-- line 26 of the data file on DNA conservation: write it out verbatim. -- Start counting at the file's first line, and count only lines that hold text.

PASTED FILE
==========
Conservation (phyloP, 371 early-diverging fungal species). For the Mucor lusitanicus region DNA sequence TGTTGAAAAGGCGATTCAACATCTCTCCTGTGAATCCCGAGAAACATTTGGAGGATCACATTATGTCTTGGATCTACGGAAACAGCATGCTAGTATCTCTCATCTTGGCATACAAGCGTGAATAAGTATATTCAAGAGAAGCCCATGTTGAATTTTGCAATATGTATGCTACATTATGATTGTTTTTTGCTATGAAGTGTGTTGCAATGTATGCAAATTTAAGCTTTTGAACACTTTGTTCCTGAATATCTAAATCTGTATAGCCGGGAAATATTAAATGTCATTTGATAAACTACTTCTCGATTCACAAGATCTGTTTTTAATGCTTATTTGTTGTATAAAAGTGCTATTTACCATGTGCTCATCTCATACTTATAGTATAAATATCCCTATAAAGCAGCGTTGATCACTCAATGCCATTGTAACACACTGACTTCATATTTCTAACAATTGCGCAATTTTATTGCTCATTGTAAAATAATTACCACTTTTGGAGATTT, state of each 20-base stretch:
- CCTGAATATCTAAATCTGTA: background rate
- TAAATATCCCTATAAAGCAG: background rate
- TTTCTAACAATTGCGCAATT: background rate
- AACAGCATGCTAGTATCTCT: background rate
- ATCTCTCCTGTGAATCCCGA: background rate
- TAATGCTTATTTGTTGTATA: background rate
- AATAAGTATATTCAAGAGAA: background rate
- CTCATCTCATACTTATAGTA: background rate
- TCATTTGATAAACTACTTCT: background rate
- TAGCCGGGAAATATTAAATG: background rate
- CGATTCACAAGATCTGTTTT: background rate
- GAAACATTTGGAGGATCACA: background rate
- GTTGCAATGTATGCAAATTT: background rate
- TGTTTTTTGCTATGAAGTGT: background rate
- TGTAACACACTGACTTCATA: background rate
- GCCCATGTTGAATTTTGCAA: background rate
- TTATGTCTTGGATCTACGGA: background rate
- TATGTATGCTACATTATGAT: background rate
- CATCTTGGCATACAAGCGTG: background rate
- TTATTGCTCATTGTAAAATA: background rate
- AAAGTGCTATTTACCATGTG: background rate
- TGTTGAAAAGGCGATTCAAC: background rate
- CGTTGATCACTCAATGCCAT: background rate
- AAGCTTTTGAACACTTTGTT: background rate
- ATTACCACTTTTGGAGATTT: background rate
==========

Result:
- ATTACCACTTTTGGAGATTT: background rate